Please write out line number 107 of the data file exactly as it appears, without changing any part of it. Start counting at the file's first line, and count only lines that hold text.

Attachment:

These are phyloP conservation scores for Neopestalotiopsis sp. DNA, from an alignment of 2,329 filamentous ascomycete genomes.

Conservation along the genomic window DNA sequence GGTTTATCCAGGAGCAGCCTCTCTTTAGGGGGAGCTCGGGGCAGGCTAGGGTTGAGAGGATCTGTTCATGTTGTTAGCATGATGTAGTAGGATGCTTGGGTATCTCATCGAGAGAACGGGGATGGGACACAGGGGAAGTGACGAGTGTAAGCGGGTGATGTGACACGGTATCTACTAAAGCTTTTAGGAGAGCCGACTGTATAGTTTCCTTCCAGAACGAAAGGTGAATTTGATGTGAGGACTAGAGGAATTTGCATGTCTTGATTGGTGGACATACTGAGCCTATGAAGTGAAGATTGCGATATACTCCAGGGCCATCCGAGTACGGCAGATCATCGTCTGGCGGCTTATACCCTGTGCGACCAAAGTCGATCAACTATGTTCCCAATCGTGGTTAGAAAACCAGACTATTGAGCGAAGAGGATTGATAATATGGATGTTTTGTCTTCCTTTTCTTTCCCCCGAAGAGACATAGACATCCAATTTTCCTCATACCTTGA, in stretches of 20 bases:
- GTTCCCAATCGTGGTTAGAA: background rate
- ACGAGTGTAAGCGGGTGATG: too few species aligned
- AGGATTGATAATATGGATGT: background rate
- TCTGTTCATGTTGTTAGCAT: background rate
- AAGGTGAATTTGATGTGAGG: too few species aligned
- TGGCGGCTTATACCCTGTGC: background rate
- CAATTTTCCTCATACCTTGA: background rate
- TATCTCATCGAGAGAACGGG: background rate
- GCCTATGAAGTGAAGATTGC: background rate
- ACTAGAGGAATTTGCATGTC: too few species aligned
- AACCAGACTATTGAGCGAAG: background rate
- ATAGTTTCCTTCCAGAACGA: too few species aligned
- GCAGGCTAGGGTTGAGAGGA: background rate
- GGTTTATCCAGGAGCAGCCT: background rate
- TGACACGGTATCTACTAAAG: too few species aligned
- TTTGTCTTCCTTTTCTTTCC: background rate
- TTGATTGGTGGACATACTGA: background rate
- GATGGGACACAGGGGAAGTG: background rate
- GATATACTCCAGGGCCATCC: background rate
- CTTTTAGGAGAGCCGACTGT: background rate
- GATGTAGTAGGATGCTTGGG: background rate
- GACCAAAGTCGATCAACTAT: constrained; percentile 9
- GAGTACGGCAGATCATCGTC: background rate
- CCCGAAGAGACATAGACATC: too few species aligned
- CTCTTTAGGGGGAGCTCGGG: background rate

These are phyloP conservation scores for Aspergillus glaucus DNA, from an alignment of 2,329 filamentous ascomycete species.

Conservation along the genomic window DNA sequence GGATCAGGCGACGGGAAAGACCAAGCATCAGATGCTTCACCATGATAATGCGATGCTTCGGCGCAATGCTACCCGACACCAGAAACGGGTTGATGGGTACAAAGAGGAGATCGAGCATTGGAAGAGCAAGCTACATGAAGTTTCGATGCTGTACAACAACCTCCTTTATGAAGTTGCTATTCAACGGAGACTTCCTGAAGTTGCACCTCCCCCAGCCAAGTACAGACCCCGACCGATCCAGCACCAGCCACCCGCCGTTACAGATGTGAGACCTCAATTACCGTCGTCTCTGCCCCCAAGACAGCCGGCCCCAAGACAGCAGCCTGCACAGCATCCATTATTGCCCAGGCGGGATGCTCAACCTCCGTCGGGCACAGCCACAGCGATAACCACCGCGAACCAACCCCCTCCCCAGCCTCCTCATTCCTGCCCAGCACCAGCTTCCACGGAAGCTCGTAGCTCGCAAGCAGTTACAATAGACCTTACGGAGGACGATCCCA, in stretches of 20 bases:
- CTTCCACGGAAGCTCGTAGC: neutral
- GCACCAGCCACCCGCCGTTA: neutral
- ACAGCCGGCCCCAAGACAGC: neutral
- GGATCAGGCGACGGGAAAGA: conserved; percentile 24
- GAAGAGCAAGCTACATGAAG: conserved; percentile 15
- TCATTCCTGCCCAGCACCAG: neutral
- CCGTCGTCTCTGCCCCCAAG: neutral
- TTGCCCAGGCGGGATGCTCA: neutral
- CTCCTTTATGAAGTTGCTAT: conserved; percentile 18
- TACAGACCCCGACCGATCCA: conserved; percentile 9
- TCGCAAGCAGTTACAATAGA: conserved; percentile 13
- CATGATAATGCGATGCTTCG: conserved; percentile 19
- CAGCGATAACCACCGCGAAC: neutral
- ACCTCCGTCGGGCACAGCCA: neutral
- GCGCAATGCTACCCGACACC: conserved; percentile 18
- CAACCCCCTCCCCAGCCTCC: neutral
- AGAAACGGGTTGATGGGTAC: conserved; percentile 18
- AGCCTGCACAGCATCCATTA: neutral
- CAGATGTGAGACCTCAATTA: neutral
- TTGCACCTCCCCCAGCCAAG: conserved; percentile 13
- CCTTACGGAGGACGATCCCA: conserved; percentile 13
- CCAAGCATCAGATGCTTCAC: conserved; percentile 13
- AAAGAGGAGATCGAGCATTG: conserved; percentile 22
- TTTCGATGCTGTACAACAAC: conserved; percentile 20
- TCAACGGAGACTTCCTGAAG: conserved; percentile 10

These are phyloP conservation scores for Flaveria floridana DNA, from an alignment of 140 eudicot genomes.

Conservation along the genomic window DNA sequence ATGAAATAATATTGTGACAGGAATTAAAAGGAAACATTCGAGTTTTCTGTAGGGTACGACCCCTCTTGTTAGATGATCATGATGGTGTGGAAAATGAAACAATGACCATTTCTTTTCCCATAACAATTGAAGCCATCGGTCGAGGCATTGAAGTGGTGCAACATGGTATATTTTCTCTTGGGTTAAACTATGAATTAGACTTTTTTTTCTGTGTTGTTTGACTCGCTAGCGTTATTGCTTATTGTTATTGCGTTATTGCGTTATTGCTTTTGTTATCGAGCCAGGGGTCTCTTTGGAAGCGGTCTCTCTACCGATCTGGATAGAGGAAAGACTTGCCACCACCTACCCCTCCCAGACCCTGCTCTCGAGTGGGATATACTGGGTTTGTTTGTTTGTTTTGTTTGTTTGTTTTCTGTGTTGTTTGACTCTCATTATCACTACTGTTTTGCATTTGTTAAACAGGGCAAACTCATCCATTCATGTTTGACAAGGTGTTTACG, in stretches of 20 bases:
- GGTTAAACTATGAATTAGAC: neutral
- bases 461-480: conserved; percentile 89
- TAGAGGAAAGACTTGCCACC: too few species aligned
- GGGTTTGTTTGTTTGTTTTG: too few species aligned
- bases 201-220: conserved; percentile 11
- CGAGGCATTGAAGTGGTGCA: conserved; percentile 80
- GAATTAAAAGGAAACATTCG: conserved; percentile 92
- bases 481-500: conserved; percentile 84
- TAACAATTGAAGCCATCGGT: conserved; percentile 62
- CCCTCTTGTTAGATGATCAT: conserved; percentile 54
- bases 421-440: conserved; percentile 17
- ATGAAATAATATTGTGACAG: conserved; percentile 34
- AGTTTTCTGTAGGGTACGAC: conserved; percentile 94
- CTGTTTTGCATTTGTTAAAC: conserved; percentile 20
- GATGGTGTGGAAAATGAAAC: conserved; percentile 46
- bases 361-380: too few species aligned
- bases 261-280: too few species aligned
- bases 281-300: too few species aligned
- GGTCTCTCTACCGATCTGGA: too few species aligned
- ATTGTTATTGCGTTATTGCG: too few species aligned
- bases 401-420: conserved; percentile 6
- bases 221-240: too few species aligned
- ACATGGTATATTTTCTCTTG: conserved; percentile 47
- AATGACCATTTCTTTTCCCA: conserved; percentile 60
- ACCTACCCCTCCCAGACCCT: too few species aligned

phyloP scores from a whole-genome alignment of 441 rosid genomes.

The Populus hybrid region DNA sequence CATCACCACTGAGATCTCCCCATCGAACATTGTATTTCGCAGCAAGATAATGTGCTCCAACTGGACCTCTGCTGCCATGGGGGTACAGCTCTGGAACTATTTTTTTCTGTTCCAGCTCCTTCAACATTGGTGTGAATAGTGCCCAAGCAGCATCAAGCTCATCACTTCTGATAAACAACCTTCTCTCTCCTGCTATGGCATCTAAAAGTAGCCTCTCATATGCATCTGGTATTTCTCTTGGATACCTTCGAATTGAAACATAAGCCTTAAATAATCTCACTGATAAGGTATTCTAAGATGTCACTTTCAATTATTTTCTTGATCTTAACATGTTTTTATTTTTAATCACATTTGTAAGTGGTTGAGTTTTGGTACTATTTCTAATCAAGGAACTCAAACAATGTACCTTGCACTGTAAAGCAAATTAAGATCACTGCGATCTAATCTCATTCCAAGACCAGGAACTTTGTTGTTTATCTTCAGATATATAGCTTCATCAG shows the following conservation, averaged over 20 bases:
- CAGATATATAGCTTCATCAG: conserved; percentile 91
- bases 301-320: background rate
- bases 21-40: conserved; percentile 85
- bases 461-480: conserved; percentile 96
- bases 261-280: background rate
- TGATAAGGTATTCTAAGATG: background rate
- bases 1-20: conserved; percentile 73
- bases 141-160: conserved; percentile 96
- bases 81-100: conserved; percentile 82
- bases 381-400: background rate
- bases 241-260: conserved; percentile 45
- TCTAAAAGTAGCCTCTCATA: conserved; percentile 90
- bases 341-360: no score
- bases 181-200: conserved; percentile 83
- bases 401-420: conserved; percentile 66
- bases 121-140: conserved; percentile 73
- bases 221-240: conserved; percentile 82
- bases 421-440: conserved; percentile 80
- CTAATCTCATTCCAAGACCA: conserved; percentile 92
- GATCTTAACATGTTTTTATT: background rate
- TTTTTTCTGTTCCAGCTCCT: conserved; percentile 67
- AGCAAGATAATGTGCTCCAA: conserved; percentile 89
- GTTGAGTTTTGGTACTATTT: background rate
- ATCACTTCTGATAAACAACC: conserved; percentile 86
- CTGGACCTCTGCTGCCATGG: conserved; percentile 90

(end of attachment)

- ATCACTTCTGATAAACAACC: conserved; percentile 86